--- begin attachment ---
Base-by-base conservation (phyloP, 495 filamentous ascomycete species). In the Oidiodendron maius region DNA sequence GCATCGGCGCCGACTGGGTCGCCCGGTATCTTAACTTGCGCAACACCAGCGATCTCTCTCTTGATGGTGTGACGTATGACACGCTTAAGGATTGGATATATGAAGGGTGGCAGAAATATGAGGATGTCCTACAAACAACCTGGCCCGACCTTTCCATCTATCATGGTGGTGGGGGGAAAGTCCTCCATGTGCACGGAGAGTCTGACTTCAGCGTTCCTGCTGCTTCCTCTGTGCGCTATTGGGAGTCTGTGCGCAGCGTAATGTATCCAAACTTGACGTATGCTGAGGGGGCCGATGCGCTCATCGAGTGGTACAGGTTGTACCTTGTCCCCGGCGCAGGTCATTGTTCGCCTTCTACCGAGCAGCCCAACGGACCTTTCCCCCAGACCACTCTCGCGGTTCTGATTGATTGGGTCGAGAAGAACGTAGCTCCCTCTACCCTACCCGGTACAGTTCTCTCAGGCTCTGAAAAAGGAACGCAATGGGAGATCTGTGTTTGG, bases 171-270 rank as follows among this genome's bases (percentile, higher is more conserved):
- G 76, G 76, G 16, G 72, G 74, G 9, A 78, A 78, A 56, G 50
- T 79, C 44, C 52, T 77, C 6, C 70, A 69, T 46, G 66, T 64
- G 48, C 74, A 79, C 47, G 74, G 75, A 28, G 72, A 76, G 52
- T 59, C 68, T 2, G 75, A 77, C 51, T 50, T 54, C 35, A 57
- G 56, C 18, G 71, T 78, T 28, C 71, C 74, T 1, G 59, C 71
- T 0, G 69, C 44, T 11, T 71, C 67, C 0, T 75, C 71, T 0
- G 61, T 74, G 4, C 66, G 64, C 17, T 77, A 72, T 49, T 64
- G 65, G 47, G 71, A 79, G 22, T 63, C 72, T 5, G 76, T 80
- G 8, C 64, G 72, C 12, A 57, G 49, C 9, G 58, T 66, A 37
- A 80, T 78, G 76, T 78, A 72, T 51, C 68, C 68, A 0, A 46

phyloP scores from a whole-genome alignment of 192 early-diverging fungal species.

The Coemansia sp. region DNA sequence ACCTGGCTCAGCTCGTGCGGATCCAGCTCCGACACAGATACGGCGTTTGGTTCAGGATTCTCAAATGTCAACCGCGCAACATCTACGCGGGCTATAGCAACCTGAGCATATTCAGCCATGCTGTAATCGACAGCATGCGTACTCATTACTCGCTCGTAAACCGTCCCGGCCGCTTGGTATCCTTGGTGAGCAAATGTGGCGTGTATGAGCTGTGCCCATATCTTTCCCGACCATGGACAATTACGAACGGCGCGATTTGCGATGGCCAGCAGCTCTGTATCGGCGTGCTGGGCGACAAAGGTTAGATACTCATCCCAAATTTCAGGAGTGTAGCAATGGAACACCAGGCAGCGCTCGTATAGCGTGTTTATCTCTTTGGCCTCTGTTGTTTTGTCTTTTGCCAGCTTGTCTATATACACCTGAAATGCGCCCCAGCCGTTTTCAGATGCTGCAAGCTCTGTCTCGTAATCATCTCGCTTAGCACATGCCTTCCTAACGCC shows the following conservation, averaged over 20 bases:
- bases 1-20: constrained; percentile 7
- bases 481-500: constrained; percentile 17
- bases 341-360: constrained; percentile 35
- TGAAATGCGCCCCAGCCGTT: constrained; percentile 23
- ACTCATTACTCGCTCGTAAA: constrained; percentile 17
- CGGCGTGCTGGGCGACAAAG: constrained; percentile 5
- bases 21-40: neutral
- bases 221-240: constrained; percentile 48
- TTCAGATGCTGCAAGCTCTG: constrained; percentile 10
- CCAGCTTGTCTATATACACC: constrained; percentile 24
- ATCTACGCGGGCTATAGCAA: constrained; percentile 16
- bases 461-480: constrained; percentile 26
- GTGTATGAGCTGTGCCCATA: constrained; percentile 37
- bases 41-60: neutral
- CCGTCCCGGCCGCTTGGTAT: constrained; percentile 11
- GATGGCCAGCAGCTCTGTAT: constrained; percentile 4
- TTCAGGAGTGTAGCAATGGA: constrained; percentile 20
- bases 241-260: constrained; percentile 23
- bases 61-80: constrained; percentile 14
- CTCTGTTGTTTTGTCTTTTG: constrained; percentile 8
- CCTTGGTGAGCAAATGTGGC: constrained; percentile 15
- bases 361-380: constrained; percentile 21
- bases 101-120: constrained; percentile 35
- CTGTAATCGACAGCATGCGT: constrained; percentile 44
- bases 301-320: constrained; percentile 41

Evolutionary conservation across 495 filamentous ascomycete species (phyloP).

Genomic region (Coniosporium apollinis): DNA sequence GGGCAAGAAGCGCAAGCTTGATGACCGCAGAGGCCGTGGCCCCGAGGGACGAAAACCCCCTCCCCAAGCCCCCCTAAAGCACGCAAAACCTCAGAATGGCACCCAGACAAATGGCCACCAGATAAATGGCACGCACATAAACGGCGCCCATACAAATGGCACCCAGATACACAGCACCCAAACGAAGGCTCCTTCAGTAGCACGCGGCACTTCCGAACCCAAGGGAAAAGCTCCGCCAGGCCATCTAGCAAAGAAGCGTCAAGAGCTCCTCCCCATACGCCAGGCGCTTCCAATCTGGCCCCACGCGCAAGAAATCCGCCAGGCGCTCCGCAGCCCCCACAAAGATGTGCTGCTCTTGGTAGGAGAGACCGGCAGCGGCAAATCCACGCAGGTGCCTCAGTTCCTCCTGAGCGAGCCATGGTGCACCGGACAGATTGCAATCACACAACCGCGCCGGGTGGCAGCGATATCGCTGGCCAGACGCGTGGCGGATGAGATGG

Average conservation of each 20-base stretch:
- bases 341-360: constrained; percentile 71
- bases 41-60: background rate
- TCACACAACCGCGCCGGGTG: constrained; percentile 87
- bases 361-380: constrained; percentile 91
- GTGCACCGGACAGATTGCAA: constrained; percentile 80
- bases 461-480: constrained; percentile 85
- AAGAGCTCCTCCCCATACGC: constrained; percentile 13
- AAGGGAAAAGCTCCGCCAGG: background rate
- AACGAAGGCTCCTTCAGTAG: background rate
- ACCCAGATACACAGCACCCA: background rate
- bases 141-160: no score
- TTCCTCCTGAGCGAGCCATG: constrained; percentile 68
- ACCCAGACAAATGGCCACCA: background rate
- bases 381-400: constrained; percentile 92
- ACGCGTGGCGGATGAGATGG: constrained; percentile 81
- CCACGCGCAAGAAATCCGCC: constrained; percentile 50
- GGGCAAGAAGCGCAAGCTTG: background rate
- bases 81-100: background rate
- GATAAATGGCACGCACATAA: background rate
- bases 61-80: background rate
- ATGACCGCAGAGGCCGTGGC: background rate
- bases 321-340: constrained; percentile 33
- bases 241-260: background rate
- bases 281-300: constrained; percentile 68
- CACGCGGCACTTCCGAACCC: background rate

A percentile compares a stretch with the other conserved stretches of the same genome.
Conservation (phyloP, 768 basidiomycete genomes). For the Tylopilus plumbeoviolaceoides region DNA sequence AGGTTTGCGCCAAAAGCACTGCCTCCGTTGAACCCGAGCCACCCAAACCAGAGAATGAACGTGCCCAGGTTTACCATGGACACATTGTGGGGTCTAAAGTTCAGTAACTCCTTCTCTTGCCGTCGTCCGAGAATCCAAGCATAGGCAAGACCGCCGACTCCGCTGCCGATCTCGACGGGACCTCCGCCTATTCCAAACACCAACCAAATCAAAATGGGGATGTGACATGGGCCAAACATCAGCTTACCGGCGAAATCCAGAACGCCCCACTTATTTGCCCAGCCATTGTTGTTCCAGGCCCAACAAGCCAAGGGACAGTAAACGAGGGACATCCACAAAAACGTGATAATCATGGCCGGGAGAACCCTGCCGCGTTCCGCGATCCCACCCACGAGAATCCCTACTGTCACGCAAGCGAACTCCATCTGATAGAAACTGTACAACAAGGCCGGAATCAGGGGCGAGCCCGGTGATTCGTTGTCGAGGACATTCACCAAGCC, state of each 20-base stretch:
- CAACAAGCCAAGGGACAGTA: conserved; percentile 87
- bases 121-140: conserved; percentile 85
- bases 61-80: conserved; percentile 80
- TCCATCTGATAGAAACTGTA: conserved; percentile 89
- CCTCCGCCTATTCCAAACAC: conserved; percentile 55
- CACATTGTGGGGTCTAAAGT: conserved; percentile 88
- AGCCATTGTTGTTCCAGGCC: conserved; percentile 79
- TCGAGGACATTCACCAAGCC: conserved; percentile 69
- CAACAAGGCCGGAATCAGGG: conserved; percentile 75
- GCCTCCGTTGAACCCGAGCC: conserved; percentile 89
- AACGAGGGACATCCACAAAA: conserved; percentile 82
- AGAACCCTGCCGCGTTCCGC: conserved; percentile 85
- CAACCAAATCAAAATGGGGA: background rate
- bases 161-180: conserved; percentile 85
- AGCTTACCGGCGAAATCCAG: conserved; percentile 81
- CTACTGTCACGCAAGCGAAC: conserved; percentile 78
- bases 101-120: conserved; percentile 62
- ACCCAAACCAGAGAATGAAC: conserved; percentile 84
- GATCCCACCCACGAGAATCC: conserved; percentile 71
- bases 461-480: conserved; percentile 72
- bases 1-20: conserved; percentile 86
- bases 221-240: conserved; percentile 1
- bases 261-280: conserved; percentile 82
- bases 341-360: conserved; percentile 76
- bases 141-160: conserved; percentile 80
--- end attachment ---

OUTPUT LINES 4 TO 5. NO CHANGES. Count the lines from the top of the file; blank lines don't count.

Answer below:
- G 48, C 74, A 79, C 47, G 74, G 75, A 28, G 72, A 76, G 52
- T 59, C 68, T 2, G 75, A 77, C 51, T 50, T 54, C 35, A 57